The Portsmouth South MP believes that leaving people to rely solely on commercial options to return to the UK is not acceptable and is calling on the Government to work more closely with the airline companies to find a solution.

 

 

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Covid-19: City MP continues stand up for Portsmouth’s self-employed

As a direct response to the Chancellor’s statement made on 26 March, Stephen Morgan MP has lobbied the Government again over protections for all of Portsmouth’s self-employed as gaps in the proposals announced last night emerge.

While the Portsmouth South representative has welcomed steps made by government to provide support to this group, he has vowed to scrutinise the detail to help the self-employed in the city.

Listening to further concerns expressed by constituents he has this evening lobbied the Chancellor for further improvements to the package of support being proposed.

Self-employed people in the city have already shared issues over the impact that lengthy waiting times for financial aid will have, the lack of coverage for the newly self-employed and overall lack of detail of the proposals.

In relation to when payments will be made, Stephen Morgan MP said:

“The Chancellor’s statement announced yesterday was a step in the right direction and did cover some of the requests that I put to him last week. However, there are measures that still need to be taken.

News that self-employed people will have to wait until June before seeing any financial respite is deeply concerning. Frankly, it will be too little too late for many and could force some into continuing to work, which could have dangerous implications for the spread of Covid-19.

I have asked the Government to urgently reconsider this decision and pay these hard-working people promptly. They are a crucial part of Portsmouth’s economy; if we are all in this together we cannot afford for some to go under.”

The Chancellor yesterday announced that tax returns from the 2019 financial year would be used to project earnings covered under the scheme. This means that those who recently transitioned to self-employed status will miss out and have to claim Universal Credit.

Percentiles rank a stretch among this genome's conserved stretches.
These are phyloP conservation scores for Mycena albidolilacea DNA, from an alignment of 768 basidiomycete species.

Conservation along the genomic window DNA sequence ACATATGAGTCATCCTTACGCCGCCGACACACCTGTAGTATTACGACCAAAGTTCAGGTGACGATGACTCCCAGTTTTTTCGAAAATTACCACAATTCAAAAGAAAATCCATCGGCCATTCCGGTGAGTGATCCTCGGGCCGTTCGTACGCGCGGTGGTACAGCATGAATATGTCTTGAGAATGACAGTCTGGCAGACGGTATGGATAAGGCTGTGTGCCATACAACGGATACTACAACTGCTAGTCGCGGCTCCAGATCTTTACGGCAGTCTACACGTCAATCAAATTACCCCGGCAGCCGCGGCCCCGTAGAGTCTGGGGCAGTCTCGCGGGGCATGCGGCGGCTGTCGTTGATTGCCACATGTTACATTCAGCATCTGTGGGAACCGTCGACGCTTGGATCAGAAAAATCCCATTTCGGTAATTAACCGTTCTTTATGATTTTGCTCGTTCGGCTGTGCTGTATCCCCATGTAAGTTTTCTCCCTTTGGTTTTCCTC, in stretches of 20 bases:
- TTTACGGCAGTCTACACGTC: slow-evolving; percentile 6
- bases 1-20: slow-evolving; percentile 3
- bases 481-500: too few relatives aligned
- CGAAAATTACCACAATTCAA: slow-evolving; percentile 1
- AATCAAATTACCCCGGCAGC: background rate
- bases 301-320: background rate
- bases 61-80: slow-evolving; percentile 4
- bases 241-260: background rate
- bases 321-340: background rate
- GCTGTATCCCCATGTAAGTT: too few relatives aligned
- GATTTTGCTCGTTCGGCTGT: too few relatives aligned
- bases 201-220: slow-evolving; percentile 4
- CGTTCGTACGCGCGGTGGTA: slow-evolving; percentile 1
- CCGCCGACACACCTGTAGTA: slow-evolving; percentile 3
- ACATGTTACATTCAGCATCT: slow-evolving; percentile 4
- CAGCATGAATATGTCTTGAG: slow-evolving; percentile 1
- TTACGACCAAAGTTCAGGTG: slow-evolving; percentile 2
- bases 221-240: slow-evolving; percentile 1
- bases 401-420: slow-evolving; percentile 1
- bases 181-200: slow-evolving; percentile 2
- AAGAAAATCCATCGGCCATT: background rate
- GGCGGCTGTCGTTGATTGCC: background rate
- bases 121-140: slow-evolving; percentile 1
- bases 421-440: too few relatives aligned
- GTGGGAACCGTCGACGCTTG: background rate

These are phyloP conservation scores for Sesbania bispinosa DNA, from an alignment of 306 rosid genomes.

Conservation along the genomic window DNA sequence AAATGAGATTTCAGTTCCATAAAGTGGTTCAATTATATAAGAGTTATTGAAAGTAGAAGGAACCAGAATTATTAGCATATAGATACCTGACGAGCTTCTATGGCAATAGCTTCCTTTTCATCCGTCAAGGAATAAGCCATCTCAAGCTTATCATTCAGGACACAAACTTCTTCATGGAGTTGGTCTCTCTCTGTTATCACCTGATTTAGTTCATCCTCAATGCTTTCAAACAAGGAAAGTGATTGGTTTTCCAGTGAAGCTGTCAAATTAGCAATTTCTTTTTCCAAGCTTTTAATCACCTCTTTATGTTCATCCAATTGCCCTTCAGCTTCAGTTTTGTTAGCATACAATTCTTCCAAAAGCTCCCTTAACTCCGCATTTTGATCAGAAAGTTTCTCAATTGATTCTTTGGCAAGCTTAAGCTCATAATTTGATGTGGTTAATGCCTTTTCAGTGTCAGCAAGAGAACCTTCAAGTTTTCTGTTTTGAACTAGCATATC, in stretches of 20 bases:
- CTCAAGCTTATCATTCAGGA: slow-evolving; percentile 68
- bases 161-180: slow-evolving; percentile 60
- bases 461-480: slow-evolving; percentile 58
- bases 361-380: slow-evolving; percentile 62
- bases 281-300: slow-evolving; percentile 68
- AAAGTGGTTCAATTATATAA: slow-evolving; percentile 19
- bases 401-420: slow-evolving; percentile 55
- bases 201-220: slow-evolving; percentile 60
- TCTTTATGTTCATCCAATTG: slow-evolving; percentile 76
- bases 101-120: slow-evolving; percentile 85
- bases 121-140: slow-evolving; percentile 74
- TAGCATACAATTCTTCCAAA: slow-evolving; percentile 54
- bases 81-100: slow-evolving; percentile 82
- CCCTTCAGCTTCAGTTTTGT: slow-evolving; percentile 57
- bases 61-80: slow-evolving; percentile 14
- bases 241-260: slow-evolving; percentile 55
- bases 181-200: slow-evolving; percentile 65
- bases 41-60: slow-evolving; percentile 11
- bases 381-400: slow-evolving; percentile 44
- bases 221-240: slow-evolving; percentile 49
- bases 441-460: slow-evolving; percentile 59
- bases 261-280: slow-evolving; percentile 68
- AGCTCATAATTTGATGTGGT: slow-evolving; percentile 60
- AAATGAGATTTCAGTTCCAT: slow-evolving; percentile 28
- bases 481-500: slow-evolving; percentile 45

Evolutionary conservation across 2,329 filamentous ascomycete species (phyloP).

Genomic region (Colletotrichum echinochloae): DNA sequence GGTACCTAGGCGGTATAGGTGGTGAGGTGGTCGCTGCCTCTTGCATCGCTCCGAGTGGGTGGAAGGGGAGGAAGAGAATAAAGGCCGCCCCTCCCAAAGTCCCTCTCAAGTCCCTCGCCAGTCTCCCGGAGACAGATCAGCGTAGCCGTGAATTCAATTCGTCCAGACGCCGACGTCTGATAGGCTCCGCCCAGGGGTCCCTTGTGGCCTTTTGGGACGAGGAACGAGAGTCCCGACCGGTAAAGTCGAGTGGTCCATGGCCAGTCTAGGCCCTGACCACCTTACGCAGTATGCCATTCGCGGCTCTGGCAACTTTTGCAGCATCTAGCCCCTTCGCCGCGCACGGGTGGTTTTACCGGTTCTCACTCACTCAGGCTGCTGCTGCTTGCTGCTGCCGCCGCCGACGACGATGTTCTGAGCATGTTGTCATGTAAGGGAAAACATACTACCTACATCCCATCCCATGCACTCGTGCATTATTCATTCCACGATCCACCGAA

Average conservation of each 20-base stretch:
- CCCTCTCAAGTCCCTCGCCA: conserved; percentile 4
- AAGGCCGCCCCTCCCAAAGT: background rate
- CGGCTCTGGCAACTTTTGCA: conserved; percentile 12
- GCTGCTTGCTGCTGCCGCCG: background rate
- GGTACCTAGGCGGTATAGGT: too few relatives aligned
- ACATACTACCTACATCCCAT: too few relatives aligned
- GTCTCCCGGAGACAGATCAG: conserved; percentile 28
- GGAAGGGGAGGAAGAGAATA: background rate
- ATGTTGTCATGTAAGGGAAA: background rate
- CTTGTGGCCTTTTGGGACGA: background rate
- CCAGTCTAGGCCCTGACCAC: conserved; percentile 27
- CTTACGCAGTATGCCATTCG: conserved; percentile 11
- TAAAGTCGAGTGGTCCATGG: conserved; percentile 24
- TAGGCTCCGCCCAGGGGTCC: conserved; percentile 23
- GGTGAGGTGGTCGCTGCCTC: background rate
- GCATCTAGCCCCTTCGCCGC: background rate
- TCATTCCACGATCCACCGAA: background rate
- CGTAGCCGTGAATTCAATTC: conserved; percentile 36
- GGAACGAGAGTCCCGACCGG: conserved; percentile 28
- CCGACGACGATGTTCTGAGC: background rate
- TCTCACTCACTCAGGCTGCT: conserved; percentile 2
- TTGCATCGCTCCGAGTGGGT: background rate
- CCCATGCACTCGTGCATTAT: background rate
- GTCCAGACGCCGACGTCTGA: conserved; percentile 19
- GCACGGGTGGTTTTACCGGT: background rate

On more encompassing support, Mr Morgan said:

“Constituents are increasingly contacting me to exemplify the gaps in the Chancellor’s proposals. One constituent has made me aware that he became a sole trader during the 2018-2019 tax year. He transitioned from a PAYE employee to self-employed towards the end of that tax year, and therefore the 2019 tax assessment is not an accurate indication of his earnings.

He will be left heavily out of pocket under the government’s current proposals. I have therefore requested that the potential option of using April 2020 tax returns is explored so that a fairer, more accurate package of support can be offered.

Comprehensive support must be offered to all, not a select few. We cannot leave people behind at this time of emergency.”

The city MP has vowed to continue relaying constituents concerns to the highest level in a bid to ensure ‘nobody is left behind’ and assist  the Government in securing comparable support for the self-employed.

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“The devil will be in the detail” says City MP over proposed support for self-employed

Responding to the Chancellor’s much-anticipated support package for the self-employed announced tonight, Portsmouth South’s MP Stephen Morgan has vowed to keep a ‘close eye on the details’ of the proposals as concerns are raised by constituents.

The MP has previously said it would be ‘perverse’ to leave out the self-employed from Government support being put in place to help those whose livelihoods are increasingly disrupted by the events of recent weeks. Hundreds have shared views with the Portsmouth South MP who has been taking their case to HM Treasury.

With as many as 7,100 self-employed people in the constituency facing uncertainty, progress in finding a solution was cautiously welcomed this evening by the city MP who has vowed to continue to scrutinise the detail.

Stephen Morgan MP said:

“Research by the IFS has shown that the pockets of the self-employed have been hit hard as a result of the coronavirus pandemic.